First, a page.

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Title: Indiscriminate friendliness in maltreated children : the importance of emotional availability
Author: Love, Leighanne
ISNI:       0000 0004 5354 794X
Awarding Body: University of Glasgow
Current Institution: University of Glasgow
Date of Award: 2014
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Background: Indiscriminate friendliness (IF) refers to a lack of reticence with unfamiliar adults and has been well documented in maltreated children. This risky behaviour is distinct from attachment insecurity and has been found to persist when care-giving quality improves. There is a lack of consistency in the literature regarding the importance of care-giving following adoption. Some studies suggest that care-giving quality is not related to IF, whilst others have suggested that the emotional availability of carers is predictive. This study aimed to establish if there is a relationship between EA and IF in a group of previously maltreated infants. Method: In a cross-sectional design, a subsample of infant-carer dyads (n = 55), that were recruited as part of an on-going RCT (Pritchett et al, 2013), were observed. Videos of meal and playtime activities were analysed using The EA Scales (Biringen, 1998). IF was measured, as part of the RCT, using a semi-structured interview. This tool also identifies children that in addition to IF, have no preferred attachment figure: IF (NA). Univariate correlation analyses and regression analyses were used to explore relationships between variables. Results: This study found that child emotional availability predicted indiscriminate friendliness, even when other associated factors (age and carer non-intrusiveness) were controlled for. A composite Carer EA score was not related to IF, but carer non-intrusiveness was significantly associated with IF. Conclusions: Child emotional availability is uniquely associated with indiscriminate friendliness in maltreated children. A specific care-giving factor (non-intrusiveness) was associated with indiscriminate friendliness. It is suggested that carer-child interactions are related to indiscriminate friendliness in maltreated children and may represent a useful target for intervention. Therefore, future research may wish to explore the amelioration of indiscriminate friendliness through an intervention focusing on the carer-child relationship.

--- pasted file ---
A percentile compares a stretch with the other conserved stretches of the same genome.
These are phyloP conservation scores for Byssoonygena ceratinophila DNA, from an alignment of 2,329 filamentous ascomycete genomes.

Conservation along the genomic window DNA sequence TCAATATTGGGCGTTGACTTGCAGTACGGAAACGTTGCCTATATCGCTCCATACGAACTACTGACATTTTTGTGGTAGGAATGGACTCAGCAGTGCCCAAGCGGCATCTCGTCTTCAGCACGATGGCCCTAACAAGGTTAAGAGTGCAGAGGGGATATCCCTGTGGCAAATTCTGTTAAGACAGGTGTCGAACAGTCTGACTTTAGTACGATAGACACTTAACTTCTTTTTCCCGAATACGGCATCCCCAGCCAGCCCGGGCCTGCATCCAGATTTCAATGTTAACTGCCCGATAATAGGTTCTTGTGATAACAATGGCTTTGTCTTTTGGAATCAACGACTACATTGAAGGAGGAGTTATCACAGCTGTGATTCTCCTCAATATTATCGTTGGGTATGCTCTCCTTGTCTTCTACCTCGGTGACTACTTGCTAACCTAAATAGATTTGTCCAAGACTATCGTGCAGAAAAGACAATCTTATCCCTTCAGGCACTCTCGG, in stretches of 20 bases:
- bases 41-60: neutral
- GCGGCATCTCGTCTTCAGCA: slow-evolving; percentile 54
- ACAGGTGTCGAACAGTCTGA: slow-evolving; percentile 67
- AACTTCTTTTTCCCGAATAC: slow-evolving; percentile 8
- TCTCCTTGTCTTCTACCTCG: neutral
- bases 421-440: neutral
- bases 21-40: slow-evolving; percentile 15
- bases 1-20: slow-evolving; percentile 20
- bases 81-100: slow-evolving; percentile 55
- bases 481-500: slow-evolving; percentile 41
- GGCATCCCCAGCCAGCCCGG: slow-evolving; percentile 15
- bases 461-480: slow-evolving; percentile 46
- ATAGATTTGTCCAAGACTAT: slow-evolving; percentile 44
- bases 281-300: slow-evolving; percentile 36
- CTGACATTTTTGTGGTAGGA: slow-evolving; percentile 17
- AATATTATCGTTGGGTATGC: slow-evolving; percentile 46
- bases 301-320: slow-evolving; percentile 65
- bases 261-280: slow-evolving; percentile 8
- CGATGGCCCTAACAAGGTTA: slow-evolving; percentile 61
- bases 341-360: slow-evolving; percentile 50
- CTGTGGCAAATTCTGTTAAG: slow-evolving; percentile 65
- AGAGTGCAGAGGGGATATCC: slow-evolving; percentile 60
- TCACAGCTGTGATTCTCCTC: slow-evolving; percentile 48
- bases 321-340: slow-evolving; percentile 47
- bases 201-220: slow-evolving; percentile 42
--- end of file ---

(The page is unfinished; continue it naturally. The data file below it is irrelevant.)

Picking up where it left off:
Supervisor: Not available Sponsor: Not available
Qualification Name: Thesis (D.Clin.Psy.) Qualification Level: Doctoral
EThOS ID:  DOI: Not available
Keywords: BF Psychology ; R Medicine (General)